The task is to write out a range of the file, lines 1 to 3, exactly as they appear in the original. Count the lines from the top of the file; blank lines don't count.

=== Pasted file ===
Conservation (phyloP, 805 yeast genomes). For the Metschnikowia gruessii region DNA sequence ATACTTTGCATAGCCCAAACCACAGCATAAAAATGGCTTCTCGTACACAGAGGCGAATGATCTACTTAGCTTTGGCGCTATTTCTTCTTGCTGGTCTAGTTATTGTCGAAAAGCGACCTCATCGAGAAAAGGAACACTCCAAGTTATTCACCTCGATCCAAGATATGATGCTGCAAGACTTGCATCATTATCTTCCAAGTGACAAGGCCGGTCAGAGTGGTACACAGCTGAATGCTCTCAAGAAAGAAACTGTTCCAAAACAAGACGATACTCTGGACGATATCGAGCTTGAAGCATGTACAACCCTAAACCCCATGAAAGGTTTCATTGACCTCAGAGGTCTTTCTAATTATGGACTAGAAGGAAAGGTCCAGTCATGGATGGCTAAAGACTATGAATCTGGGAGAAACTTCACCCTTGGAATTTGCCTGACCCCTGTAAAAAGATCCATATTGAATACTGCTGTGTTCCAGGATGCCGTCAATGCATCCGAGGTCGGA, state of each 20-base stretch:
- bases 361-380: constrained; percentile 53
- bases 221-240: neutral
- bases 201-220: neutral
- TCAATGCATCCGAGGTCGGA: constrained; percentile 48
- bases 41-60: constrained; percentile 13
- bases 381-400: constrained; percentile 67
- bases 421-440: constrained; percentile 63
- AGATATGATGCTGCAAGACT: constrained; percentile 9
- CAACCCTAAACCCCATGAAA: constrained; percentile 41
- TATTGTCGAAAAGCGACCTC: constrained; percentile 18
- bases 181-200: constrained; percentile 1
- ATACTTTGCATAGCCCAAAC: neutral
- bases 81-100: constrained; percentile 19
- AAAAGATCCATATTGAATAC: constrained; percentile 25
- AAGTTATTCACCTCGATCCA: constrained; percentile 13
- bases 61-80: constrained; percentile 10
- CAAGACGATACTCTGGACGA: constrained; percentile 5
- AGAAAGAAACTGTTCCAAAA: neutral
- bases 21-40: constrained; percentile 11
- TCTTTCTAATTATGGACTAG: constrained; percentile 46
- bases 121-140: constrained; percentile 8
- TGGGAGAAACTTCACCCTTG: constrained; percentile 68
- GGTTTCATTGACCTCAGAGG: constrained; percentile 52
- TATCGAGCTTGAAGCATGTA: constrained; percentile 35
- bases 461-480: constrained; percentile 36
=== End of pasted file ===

Conservation (phyloP, 805 yeast genomes). For the Metschnikowia gruessii region DNA sequence ATACTTTGCATAGCCCAAACCACAGCATAAAAATGGCTTCTCGTACACAGAGGCGAATGATCTACTTAGCTTTGGCGCTATTTCTTCTTGCTGGTCTAGTTATTGTCGAAAAGCGACCTCATCGAGAAAAGGAACACTCCAAGTTATTCACCTCGATCCAAGATATGATGCTGCAAGACTTGCATCATTATCTTCCAAGTGACAAGGCCGGTCAGAGTGGTACACAGCTGAATGCTCTCAAGAAAGAAACTGTTCCAAAACAAGACGATACTCTGGACGATATCGAGCTTGAAGCATGTACAACCCTAAACCCCATGAAAGGTTTCATTGACCTCAGAGGTCTTTCTAATTATGGACTAGAAGGAAAGGTCCAGTCATGGATGGCTAAAGACTATGAATCTGGGAGAAACTTCACCCTTGGAATTTGCCTGACCCCTGTAAAAAGATCCATATTGAATACTGCTGTGTTCCAGGATGCCGTCAATGCATCCGAGGTCGGA, state of each 20-base stretch:
- bases 361-380: constrained; percentile 53
- bases 221-240: neutral